In the lobby, I meet Livestrong spokeswoman Katherine McLane and Chris Dammert, head of what’s known as navigation services. Our first stop is the building’s walk-in navigation center, adjacent to the main entrance, where bilingual staffers offer cancer patients financial consultation, help with insurance issues, and counseling. Since the center opened in late 2010, Dammert says, some 207 families have come in—lower traffic than he’d like. “We’re hoping to build awareness over time,” he says.
The walk-in center is a hands-on version of the online and telephone support services that Livestrong has offered since 2005. Dammert leads me upstairs to an area where two “navigators” are settling into their cubicles. This is where patients or loved ones can phone in to a hotline with questions. Depending on their needs, callers are either directed to one of two in-house social workers for emotional support or referred to outside agencies.
Livestrong sends about two-thirds of the callers to organizations like the Virginia-based Patient Advocate Foundation (PAF), which deals with insurance and billing issues. In 2010, Livestrong paid PAF $727,000 for helping its clients; the organization even has a staffer on-site in Austin. In addition, Livestrong helps connect people with clinical trials and offers assistance to patients who (like Lance did) need help learning about sperm banking or egg freezing. Last year, the foundation says, it saved its members more than $2 million on fertility services.
Lastly, Livestrong publishes a set of cancer guidebooks, which include a journal, a record keeper to help organize paperwork, and a manual walking readers through the many steps of treatment. These are available from the Livestrong website for free.
One unlikely “nav” beneficiary is cycling journalist Charles Pelkey, diagnosed last summer with male breast cancer. Pelkey has been a critic of Armstrong—“I don’t particularly like the man,” he says—but after he tweeted about his cancer, a Livestrong navigator contacted him to offer assistance. “There are really wonderful people who work there,” Pelkey says. “I respect everything they do.”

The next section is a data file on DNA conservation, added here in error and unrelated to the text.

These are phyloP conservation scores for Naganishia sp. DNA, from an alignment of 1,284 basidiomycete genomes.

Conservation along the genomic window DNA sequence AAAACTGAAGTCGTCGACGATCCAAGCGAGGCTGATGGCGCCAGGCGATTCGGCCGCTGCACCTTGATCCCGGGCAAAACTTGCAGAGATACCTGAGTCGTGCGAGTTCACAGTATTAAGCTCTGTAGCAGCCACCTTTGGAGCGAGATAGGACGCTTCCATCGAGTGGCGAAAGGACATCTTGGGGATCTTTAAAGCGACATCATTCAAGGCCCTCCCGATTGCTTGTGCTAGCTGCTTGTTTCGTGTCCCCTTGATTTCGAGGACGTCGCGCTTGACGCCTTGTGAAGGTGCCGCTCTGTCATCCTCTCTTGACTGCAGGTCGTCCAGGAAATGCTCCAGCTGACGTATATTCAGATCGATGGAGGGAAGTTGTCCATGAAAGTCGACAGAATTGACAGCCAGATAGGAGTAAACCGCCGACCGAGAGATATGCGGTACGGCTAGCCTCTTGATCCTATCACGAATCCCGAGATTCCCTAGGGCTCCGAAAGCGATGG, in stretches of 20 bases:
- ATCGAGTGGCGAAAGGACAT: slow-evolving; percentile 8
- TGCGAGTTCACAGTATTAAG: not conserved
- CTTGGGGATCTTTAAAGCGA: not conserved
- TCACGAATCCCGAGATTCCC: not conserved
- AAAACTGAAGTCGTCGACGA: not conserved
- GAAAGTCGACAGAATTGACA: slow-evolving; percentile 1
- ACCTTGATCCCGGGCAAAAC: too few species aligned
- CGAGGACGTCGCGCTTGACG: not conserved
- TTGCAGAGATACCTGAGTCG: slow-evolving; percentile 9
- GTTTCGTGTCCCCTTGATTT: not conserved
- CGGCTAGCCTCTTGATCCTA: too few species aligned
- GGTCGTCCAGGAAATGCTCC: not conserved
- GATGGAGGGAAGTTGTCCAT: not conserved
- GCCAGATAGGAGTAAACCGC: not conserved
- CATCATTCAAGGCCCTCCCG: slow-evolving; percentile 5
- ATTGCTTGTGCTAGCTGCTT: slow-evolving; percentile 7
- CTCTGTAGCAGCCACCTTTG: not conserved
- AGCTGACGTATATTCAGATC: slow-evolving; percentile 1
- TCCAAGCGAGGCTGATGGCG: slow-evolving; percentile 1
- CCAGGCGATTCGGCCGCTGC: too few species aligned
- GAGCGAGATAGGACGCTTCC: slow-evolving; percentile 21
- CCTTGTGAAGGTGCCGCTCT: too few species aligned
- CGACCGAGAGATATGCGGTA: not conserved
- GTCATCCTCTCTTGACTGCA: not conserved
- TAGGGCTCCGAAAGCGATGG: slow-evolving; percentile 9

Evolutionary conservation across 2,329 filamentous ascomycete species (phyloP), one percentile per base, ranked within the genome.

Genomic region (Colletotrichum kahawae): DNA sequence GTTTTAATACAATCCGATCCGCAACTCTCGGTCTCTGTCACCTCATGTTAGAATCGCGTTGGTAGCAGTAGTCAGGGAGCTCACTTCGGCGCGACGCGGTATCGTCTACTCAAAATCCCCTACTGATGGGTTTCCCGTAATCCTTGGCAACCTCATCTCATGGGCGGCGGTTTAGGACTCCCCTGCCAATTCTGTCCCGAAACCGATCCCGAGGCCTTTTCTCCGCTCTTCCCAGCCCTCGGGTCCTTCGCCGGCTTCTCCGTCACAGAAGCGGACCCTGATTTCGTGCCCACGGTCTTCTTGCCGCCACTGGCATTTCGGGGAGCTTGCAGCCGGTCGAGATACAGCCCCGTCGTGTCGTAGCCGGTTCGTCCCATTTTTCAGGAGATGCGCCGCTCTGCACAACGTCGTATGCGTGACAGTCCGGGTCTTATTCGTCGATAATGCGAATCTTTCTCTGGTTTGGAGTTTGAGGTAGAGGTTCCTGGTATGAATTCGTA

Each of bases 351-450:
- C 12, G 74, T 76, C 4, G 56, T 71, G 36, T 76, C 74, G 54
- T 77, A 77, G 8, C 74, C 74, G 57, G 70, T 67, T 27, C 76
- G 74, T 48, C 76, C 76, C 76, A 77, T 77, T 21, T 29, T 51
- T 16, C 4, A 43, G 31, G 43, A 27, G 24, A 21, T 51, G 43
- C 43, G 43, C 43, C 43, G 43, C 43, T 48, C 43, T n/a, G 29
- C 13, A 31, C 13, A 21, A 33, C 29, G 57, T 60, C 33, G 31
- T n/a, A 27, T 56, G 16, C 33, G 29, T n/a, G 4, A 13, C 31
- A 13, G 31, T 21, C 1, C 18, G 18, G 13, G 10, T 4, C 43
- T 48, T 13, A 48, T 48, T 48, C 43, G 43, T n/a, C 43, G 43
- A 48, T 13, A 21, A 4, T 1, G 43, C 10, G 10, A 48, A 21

Dammert hands me off to McLane for the rest of the tour, and it’s clear Armstrong didn’t hire a milquetoast for the job. Tall and serious, she came to the foundation in 2007 from the Bush Department of Education. “My job was to defend the No Child Left Behind law,” she says. “Every teacher in America hated it, including my parents.”
Armstrong is a visitor, not a daily presence; when I was there in June, he had already decamped to Aspen for the summer. But his handprints are all over the place, from the framed yellow jerseys outside the staff gym to the enormous yellow chopper (a gift from the guys on Orange County Choppers) parked near the lobby. Every available surface is occupied by pieces from Armstrong’s art collection—including the Shepard Fairey “Lance face” poster and a wooden carving of a female torso emerging from a globe.
We end up in a conference room with 34-year-old Doug Ulman, Livestrong’s $320,000-a-year CEO. Earnest and intense, he looks like he could be Lance’s younger brother. Ulman was a sophomore soccer player at Brown University when he was diagnosed with a rare tumor and two types of melanoma. After successful treatment, he started his own foundation for young adults with cancer; Armstrong read about him in the Brown alumni magazine and sent an admiring e-mail. They hit it off, and Ulman came aboard in 2001. At the time, Livestrong had four staffers and a budget of about $7 million. Now it has a staff of 88, and it took in $48 million in 2010.